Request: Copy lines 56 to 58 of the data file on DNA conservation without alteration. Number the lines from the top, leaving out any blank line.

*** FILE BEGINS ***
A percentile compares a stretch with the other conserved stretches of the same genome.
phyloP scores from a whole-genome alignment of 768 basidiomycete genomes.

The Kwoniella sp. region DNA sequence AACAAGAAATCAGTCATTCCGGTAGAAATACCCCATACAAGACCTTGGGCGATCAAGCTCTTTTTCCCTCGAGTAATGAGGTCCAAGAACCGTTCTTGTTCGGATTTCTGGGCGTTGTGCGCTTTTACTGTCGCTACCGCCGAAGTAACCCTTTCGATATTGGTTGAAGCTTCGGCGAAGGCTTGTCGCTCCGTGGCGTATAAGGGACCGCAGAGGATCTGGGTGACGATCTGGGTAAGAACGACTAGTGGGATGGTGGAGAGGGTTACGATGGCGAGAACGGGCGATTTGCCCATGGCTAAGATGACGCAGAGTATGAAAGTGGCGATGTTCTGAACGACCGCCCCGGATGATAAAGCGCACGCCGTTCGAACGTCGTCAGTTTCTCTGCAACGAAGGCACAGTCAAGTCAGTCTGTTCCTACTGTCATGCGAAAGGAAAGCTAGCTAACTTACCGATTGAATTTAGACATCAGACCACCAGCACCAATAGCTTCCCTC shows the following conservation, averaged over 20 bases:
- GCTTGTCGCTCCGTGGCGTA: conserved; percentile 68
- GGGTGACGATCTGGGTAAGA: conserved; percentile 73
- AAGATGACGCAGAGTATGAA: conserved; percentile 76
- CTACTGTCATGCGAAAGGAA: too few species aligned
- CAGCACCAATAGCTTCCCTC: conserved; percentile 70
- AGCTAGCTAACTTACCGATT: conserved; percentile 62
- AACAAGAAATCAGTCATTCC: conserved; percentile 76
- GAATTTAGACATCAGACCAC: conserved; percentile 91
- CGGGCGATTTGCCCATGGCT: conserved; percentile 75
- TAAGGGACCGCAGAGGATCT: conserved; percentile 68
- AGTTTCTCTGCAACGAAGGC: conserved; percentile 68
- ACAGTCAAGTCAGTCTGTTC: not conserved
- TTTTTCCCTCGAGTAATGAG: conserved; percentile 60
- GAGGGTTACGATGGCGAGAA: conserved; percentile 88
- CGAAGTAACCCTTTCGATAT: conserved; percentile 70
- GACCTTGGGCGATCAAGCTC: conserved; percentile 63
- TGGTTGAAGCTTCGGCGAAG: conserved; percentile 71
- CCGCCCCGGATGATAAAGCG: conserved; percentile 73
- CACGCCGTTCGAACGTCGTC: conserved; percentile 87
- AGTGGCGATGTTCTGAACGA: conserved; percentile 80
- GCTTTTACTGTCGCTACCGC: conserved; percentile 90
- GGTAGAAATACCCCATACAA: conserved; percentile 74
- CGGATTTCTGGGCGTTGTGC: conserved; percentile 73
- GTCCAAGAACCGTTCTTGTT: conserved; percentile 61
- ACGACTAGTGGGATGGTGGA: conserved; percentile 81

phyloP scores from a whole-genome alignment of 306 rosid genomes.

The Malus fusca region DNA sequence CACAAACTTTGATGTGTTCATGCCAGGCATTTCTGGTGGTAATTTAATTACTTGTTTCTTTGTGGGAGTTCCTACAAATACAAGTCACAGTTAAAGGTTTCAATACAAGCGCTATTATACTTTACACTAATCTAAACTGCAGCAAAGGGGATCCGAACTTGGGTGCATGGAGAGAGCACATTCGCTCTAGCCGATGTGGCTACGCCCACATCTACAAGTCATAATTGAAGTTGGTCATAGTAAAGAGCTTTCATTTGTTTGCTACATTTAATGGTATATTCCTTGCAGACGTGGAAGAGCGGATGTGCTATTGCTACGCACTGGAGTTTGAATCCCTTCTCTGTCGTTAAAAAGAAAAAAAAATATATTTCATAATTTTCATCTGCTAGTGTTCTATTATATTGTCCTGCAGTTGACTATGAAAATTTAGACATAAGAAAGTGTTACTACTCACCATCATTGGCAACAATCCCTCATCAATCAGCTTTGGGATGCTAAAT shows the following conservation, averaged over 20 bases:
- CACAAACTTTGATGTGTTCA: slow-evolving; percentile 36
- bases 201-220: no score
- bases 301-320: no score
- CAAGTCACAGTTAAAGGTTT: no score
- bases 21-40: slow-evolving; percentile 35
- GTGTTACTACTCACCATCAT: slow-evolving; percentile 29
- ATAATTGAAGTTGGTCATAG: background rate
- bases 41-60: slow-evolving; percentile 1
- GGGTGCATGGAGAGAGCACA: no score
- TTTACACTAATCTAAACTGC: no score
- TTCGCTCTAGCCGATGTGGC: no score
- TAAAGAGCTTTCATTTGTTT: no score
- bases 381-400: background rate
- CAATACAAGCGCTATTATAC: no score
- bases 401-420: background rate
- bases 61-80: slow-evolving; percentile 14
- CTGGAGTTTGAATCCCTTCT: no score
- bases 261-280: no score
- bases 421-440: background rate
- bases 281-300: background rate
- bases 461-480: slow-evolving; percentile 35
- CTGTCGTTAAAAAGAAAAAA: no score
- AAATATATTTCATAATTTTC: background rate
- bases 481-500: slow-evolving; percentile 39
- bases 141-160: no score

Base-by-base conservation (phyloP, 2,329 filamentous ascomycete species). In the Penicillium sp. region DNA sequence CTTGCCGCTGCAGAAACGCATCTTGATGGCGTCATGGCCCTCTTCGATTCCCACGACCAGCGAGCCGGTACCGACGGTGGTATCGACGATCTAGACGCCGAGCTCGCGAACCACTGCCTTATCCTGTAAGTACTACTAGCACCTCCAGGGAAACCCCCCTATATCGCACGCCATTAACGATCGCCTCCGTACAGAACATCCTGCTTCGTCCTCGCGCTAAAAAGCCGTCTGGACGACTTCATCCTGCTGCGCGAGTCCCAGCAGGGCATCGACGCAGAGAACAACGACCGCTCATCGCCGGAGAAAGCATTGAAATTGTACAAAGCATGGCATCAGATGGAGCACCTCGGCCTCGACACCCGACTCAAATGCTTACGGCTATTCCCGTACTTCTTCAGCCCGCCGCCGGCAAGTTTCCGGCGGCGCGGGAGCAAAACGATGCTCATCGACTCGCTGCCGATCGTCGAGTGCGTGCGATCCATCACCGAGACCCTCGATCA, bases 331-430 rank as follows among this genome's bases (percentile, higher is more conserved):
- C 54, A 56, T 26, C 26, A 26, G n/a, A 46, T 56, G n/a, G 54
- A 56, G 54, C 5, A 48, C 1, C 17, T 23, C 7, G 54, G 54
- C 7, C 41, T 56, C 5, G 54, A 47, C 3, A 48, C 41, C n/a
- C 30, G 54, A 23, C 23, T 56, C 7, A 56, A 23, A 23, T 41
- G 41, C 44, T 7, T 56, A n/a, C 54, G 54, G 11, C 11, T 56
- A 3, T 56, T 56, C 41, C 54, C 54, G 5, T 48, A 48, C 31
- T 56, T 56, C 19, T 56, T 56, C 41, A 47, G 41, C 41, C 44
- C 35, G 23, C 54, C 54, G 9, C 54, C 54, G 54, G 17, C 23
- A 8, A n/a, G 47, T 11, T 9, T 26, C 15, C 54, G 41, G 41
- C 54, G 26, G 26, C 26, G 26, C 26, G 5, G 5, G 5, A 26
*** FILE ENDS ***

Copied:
Base-by-base conservation (phyloP, 2,329 filamentous ascomycete species). In the Penicillium sp. region DNA sequence CTTGCCGCTGCAGAAACGCATCTTGATGGCGTCATGGCCCTCTTCGATTCCCACGACCAGCGAGCCGGTACCGACGGTGGTATCGACGATCTAGACGCCGAGCTCGCGAACCACTGCCTTATCCTGTAAGTACTACTAGCACCTCCAGGGAAACCCCCCTATATCGCACGCCATTAACGATCGCCTCCGTACAGAACATCCTGCTTCGTCCTCGCGCTAAAAAGCCGTCTGGACGACTTCATCCTGCTGCGCGAGTCCCAGCAGGGCATCGACGCAGAGAACAACGACCGCTCATCGCCGGAGAAAGCATTGAAATTGTACAAAGCATGGCATCAGATGGAGCACCTCGGCCTCGACACCCGACTCAAATGCTTACGGCTATTCCCGTACTTCTTCAGCCCGCCGCCGGCAAGTTTCCGGCGGCGCGGGAGCAAAACGATGCTCATCGACTCGCTGCCGATCGTCGAGTGCGTGCGATCCATCACCGAGACCCTCGATCA, bases 331-430 rank as follows among this genome's bases (percentile, higher is more conserved):
- C 54, A 56, T 26, C 26, A 26, G n/a, A 46, T 56, G n/a, G 54
- A 56, G 54, C 5, A 48, C 1, C 17, T 23, C 7, G 54, G 54